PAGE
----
Water-Related News

Southwest Weirs project officially gets started

A ceremonial ground breaking ceremony was held May 4 on the grounds of the Lehigh Acres Municipal Services Improvement District to mark the start of the Southwest Lehigh Weirs Project.

Several officials of those associated with the weir project lined up with gold-colored shovels to mark the occasion.

Inside the LA-MSID, a crowd gathered for a brief presentation documenting the beginning of work to start construction.

"The Southwest Lehigh Weirs project, otherwise known as the Aquifer Benefit and Storage for the Orange River Basin project, provides construction of 25 weirs in Lehigh through a strategic, multi-agency partnership between the Florida Department of Transportation and South Florida Water Management District, the Florida Department of Environmental Protection and the Lehigh Acres Municipal Services Improvement District," said Kenneth Thompson, chairman of LA-MSID.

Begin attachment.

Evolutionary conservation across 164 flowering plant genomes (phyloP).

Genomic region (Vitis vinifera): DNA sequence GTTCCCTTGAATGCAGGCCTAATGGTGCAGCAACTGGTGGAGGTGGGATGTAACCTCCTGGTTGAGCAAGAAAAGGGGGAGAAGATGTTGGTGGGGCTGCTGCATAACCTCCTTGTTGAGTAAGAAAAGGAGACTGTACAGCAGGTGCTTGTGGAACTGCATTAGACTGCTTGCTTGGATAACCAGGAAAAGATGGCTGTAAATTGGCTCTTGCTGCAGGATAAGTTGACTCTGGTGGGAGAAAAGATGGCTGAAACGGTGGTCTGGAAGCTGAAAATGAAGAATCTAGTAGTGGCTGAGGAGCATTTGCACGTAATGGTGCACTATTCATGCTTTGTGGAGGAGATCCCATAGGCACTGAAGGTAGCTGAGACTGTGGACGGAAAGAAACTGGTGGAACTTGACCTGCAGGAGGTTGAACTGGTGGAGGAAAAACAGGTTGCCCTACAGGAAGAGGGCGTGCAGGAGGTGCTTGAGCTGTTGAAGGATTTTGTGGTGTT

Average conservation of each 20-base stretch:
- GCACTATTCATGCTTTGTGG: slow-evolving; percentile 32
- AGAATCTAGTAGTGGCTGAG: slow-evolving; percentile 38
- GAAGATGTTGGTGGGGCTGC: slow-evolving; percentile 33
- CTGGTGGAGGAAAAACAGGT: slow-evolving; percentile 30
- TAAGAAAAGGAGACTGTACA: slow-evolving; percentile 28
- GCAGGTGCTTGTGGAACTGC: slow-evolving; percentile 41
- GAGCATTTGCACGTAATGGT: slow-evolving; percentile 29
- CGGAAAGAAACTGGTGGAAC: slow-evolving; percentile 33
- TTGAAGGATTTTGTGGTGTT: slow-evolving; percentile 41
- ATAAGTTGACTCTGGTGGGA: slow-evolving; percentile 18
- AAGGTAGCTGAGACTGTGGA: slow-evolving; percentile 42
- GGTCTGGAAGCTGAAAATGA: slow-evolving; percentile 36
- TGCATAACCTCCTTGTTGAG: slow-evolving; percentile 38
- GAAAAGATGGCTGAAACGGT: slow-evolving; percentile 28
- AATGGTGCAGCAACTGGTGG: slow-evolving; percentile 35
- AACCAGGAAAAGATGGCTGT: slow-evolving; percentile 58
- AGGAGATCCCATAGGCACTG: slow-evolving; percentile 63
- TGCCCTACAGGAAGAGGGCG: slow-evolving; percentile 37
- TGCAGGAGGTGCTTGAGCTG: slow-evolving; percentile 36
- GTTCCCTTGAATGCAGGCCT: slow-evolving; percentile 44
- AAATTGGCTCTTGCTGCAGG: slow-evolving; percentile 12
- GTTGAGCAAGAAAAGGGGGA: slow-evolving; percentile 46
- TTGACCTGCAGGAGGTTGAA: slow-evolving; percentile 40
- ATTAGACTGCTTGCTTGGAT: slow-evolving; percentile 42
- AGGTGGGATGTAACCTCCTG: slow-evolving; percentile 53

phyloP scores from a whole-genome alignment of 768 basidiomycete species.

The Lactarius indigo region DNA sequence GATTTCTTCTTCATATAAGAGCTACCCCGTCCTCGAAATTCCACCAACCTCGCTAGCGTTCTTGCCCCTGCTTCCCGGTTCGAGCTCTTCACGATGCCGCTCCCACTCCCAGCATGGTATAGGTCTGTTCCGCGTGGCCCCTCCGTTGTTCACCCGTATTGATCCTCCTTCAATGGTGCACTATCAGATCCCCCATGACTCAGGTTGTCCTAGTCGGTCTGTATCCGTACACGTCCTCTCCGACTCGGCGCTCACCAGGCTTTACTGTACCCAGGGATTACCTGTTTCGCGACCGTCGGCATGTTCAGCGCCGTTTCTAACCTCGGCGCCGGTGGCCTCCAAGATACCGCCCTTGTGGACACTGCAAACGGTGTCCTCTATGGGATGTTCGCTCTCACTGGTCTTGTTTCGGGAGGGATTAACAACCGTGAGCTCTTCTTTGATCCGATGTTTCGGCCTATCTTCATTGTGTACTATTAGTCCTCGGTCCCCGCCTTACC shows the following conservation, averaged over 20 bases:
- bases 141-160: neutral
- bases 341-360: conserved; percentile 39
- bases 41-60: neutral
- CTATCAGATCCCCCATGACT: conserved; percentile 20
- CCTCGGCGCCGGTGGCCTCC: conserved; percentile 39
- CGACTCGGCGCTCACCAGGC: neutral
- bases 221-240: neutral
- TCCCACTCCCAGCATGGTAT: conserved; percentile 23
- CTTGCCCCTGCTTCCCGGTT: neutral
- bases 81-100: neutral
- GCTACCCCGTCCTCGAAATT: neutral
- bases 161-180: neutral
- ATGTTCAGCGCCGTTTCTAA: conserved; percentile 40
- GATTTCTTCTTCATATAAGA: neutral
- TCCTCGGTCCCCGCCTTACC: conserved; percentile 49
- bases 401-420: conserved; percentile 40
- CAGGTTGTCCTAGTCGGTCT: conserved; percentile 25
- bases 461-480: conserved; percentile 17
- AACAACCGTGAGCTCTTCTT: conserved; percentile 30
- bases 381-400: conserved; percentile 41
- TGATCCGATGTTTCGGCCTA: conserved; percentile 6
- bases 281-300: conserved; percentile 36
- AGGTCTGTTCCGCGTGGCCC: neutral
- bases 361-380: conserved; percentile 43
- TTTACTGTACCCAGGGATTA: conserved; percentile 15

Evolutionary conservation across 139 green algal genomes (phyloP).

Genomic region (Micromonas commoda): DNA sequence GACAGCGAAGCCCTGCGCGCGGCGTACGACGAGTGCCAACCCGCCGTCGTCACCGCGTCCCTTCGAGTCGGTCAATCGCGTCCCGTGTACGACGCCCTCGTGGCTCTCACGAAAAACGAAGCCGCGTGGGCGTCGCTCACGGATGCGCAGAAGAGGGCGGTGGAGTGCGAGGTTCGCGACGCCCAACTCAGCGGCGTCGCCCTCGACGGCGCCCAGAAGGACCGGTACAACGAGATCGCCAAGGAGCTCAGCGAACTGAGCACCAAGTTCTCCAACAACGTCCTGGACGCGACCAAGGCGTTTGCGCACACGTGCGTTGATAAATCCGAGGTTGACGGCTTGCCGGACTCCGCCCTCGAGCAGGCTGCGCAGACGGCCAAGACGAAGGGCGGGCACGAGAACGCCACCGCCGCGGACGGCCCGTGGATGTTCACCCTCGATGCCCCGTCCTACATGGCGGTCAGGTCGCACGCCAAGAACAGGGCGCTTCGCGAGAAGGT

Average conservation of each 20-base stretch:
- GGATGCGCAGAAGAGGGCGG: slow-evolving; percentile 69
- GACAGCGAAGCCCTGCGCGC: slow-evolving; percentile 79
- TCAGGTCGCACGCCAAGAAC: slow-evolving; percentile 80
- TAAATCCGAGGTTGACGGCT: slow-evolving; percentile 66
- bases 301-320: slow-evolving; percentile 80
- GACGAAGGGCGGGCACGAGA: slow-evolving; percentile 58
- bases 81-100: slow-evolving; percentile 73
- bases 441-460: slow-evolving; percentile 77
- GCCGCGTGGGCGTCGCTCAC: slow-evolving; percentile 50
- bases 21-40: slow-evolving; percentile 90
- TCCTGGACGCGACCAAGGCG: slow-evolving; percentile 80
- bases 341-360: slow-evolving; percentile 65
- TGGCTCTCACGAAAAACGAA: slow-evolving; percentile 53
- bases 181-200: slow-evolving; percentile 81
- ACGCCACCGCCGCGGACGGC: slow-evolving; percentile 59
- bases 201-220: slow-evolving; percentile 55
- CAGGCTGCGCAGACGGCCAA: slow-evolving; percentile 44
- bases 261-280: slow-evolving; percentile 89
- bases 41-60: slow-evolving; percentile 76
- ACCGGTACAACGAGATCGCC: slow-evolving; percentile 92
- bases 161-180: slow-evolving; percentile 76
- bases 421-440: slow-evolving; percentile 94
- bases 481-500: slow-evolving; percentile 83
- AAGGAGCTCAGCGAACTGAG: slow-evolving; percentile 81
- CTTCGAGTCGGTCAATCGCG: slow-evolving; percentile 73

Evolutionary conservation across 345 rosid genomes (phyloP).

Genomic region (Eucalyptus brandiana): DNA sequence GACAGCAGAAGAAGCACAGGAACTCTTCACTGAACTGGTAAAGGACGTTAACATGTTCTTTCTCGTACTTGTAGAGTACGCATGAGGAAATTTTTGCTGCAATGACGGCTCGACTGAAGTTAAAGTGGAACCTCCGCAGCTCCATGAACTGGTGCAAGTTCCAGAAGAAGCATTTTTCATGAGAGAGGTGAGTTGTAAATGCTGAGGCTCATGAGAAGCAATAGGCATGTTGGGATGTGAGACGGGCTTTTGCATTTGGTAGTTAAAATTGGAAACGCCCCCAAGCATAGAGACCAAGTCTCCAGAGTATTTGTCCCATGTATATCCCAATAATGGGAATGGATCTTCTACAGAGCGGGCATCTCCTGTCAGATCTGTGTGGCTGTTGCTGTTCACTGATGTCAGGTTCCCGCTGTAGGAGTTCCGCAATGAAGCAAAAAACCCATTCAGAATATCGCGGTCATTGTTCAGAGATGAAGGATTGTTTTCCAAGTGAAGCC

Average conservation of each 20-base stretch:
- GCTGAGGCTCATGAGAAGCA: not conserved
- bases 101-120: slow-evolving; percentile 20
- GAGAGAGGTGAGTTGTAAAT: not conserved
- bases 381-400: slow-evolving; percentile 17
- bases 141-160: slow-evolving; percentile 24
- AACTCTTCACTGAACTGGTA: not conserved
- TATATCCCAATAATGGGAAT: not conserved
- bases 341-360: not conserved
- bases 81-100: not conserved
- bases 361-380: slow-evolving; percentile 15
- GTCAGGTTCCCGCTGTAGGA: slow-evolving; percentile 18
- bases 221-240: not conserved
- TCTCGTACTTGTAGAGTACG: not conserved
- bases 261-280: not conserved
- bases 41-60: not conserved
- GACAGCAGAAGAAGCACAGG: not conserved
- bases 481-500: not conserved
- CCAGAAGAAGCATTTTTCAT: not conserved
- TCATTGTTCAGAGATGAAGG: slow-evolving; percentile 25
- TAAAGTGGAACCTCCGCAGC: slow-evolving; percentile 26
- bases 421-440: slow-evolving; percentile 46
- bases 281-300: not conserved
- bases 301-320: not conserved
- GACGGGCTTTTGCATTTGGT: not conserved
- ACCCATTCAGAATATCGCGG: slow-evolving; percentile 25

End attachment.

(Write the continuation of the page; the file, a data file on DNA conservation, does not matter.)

He said the project is a crucial step to making tangible improvements in the health of the Caloosahatchee and estuary - tidal and estuarial basins - through improved water quality and aquifer recharge and increased storage for the Orange River Basin.

A weir is a barrier across a water flow designed to alter its flow characteristics. In most cases, weirs take the form of obstructions smaller than most conventional dams, pooling water behind them while also allowing it to flow steadily over their tops.

Weirs are commonly used to alter the flow of rivers to prevent flooding.